This volume of the Harvard Classics, the last volume which contains only a single work, is the autobiography of Florentine goldsmith, metal worker, sculpter, soldier, murderer, and philanderer Benventuo Cellini. It is a celebration of a life lived to its fullest through ups and downs, triumphs and imprisonments, and through all sorts of circumstances.
Let us get one thing out of the way very quickly with Cellini, his autobiography contains many morally objectionable things, some of which he is repentant for, others he acknowledges his wrong doing, but many others he tries and justify. This adds flavor to the book and makes it what it is, but I need to add that disclaimer up front.
Cellini starts the story of his life from the beginning and works his way up until the time he stopped writing, and the work ends rather abruptly. Cellini presents his own life in a quasi-mythological way, at least at first, before settling in to a memoir style.
Over the course of his life, Cellini was recognized as the greatest living goldsmith, and a great at other art forms as well. He was a peer of Michaelangelo, who appears throughout Cellini’s life. Over the course of the autobiography, two Popes, a King of France and a Duke of Florence become major characters as the patrons of Cellini’s work.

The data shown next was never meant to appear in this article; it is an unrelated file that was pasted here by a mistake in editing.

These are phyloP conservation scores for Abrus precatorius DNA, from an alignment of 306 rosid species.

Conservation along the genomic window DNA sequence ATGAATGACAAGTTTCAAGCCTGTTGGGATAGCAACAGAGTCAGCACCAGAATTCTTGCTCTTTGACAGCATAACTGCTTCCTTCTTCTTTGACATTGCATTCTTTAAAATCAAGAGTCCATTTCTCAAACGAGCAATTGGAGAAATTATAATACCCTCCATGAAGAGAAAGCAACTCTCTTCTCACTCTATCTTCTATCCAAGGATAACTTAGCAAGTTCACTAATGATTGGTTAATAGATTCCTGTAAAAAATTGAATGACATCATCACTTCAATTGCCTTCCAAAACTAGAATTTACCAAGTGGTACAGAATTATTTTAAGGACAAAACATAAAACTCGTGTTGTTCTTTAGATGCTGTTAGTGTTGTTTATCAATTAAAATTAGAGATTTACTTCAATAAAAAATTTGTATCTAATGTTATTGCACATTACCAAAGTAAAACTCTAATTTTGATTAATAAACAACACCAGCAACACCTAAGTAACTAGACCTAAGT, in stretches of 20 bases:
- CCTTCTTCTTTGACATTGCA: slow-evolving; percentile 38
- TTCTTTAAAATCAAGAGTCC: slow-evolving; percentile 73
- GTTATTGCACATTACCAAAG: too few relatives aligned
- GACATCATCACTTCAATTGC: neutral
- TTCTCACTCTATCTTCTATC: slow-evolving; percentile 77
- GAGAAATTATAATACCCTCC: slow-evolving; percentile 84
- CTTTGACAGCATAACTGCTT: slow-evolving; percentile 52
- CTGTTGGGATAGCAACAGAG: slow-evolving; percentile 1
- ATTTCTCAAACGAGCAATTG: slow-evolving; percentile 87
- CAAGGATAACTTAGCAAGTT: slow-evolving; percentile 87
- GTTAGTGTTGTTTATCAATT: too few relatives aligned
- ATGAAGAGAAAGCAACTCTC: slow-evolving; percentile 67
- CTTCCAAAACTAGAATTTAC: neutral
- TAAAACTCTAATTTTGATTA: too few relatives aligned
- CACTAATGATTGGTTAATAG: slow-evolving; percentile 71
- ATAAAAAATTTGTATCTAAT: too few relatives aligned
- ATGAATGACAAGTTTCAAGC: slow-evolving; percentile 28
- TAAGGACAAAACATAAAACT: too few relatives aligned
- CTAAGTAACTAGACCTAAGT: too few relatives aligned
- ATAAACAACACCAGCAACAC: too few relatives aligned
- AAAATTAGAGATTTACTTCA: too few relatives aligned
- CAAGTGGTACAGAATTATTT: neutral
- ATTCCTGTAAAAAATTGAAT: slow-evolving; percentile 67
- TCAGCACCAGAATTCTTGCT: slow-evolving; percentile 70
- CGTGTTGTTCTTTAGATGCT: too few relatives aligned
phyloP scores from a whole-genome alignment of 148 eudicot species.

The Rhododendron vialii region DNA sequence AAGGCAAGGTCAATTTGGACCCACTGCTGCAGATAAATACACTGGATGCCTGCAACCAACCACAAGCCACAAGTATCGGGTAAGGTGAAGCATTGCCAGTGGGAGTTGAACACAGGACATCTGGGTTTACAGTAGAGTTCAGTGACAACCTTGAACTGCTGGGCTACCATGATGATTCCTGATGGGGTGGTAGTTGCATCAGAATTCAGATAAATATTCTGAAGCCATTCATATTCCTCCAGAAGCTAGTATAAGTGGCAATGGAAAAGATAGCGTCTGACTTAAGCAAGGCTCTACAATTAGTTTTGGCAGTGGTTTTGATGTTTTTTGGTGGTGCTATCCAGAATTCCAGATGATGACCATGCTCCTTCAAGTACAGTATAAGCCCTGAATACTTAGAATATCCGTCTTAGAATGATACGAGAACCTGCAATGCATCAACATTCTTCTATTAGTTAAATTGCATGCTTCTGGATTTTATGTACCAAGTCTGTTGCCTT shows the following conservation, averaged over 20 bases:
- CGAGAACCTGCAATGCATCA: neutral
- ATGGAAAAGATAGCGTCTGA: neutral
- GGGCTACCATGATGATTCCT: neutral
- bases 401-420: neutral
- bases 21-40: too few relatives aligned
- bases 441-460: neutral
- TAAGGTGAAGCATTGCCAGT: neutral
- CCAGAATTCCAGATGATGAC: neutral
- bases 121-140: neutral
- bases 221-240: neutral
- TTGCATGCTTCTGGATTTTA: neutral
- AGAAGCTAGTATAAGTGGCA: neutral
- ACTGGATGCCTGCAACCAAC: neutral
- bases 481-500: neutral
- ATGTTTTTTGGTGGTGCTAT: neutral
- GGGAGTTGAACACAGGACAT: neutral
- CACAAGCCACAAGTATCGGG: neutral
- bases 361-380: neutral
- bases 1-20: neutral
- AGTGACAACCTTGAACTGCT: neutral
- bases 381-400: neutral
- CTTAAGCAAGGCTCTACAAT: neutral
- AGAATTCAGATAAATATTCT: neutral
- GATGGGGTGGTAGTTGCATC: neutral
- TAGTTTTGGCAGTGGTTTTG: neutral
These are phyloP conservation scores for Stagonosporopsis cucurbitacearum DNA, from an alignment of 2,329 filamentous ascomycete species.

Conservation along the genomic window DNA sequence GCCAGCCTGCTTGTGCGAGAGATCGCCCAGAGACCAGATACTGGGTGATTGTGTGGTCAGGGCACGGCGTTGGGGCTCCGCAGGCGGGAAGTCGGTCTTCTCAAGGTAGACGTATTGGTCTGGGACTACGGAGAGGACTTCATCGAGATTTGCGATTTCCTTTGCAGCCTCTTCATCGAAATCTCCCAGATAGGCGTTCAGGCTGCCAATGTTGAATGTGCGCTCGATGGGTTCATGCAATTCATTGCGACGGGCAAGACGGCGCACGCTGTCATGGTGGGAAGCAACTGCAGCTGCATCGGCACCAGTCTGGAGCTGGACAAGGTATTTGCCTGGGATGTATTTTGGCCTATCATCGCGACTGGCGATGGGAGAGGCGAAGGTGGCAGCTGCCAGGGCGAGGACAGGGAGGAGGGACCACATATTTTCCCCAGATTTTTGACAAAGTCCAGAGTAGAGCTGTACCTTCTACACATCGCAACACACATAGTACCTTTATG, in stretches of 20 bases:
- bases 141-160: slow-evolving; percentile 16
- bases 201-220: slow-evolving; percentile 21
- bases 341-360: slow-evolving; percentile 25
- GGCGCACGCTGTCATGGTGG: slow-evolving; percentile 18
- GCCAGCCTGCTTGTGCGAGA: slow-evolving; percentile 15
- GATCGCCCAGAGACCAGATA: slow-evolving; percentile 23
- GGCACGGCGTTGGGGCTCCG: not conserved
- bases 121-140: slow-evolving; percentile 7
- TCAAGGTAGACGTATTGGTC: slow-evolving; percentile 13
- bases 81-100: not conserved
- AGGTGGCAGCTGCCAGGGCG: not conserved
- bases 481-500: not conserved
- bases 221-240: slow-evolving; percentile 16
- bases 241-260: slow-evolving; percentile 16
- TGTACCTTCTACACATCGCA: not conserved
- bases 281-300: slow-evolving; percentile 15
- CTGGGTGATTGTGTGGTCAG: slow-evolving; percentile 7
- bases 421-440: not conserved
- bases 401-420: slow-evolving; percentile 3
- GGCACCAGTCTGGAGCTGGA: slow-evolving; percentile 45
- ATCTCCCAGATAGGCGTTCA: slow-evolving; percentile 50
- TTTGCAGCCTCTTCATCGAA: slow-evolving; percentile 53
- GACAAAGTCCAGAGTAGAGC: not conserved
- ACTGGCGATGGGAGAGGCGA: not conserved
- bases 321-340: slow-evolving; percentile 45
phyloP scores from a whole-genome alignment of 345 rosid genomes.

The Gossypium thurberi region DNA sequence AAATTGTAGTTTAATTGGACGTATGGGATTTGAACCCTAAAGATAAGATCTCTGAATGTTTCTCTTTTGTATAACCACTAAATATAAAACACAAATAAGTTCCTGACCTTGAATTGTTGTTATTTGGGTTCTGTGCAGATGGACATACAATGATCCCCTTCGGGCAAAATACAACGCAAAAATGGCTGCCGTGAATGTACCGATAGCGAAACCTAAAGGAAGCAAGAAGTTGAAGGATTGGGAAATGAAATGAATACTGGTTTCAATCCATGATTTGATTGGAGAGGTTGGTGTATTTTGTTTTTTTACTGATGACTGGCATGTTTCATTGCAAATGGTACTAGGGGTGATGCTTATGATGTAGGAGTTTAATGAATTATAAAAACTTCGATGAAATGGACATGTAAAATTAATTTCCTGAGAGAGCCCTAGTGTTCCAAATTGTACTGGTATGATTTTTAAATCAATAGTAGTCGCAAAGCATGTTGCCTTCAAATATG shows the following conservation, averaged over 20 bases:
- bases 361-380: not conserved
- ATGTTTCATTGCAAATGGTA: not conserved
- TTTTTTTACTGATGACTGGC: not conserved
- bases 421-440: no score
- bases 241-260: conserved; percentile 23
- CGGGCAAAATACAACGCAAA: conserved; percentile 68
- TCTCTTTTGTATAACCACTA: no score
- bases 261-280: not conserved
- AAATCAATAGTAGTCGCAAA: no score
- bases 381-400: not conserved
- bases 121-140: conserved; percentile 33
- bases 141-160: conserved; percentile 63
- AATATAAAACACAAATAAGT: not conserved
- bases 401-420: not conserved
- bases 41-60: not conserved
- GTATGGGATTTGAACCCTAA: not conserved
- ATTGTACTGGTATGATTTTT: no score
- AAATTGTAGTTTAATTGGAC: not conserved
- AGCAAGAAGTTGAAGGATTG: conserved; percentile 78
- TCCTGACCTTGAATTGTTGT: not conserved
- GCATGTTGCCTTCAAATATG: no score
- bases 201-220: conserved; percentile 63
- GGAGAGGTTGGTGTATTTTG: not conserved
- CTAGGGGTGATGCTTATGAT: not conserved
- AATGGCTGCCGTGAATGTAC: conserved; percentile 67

Cellini constantly seems to be on the move because someone has it out for him wherever he was, I lost track of the number of attempts on his life: whether by brigands, poison or the orders of a magistrate, that occurred throughout the biography.
It certainly isn’t hard to see how Cellini came to be so hated everywhere he went. Not only was he extremely talented and unwilling to be beholden to anyone but himself, he was arrogant, cruel and choleric to everyone he encountered, including Kings and Popes. To his credit, Cellini did manage to not anger the Holy Roman Emperor in their one meeting in Rome. Cellini didn’t just attract animosity due to his personality, his talent and ability to create personal attachment between himself and various sovereigns made him a target for court intrigue, especially those who were looking to supplant him as a favored artist with one of their own favorite artists.
The biggest value of the autobiography, however, is its value as a primary source for life in Italy and France during the Renaissance. In the moments between great action and drama, the little details of 16th century life seep through, whether it is about traveling, the relative prices of things, diets, medicine, the ways people socialized or the de facto legal system, there is so much of Renaissance life to be experienced through this autobiography.
Cellini’s autobiography is certainly a unique work for the position and personality of the author, as well as the ancillary information about life in his era. I was very glad to have had the opportunity to read this volume.
Looking ahead is a volume of essays by Continental writers, and a volume of stories of travels from all across history. From there we go to 18th century philosophy and Elizabethan literature.